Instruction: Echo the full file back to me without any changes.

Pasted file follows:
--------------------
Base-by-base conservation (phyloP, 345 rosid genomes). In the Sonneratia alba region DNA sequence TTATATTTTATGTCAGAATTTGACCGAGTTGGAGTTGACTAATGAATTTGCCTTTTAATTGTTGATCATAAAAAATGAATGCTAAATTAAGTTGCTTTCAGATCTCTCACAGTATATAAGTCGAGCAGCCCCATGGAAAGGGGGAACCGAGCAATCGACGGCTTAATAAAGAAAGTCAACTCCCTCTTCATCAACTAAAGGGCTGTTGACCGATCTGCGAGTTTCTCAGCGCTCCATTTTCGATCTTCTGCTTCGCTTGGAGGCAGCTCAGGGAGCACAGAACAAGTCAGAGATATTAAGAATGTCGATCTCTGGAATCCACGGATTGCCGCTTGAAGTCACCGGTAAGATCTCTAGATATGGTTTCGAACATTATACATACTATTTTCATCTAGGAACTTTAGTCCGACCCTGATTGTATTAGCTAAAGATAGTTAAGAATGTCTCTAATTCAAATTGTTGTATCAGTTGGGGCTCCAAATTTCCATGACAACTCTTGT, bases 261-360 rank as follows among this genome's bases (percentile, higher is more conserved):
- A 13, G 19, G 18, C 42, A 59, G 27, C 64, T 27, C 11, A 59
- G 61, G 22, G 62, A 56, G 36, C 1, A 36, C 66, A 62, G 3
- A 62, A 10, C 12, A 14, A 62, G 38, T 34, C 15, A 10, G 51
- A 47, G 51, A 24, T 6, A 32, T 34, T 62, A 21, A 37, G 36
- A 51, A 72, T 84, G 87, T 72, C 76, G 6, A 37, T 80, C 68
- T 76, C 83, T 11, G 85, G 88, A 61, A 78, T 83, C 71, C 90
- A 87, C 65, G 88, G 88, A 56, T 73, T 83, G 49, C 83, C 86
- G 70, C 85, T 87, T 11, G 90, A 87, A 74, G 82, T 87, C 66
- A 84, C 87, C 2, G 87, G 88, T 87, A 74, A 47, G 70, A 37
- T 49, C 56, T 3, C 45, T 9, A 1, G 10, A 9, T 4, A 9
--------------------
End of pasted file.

Base-by-base conservation (phyloP, 345 rosid genomes). In the Sonneratia alba region DNA sequence TTATATTTTATGTCAGAATTTGACCGAGTTGGAGTTGACTAATGAATTTGCCTTTTAATTGTTGATCATAAAAAATGAATGCTAAATTAAGTTGCTTTCAGATCTCTCACAGTATATAAGTCGAGCAGCCCCATGGAAAGGGGGAACCGAGCAATCGACGGCTTAATAAAGAAAGTCAACTCCCTCTTCATCAACTAAAGGGCTGTTGACCGATCTGCGAGTTTCTCAGCGCTCCATTTTCGATCTTCTGCTTCGCTTGGAGGCAGCTCAGGGAGCACAGAACAAGTCAGAGATATTAAGAATGTCGATCTCTGGAATCCACGGATTGCCGCTTGAAGTCACCGGTAAGATCTCTAGATATGGTTTCGAACATTATACATACTATTTTCATCTAGGAACTTTAGTCCGACCCTGATTGTATTAGCTAAAGATAGTTAAGAATGTCTCTAATTCAAATTGTTGTATCAGTTGGGGCTCCAAATTTCCATGACAACTCTTGT, bases 261-360 rank as follows among this genome's bases (percentile, higher is more conserved):
- A 13, G 19, G 18, C 42, A 59, G 27, C 64, T 27, C 11, A 59
- G 61, G 22, G 62, A 56, G 36, C 1, A 36, C 66, A 62, G 3
- A 62, A 10, C 12, A 14, A 62, G 38, T 34, C 15, A 10, G 51
- A 47, G 51, A 24, T 6, A 32, T 34, T 62, A 21, A 37, G 36
- A 51, A 72, T 84, G 87, T 72, C 76, G 6, A 37, T 80, C 68
- T 76, C 83, T 11, G 85, G 88, A 61, A 78, T 83, C 71, C 90
- A 87, C 65, G 88, G 88, A 56, T 73, T 83, G 49, C 83, C 86
- G 70, C 85, T 87, T 11, G 90, A 87, A 74, G 82, T 87, C 66
- A 84, C 87, C 2, G 87, G 88, T 87, A 74, A 47, G 70, A 37
- T 49, C 56, T 3, C 45, T 9, A 1, G 10, A 9, T 4, A 9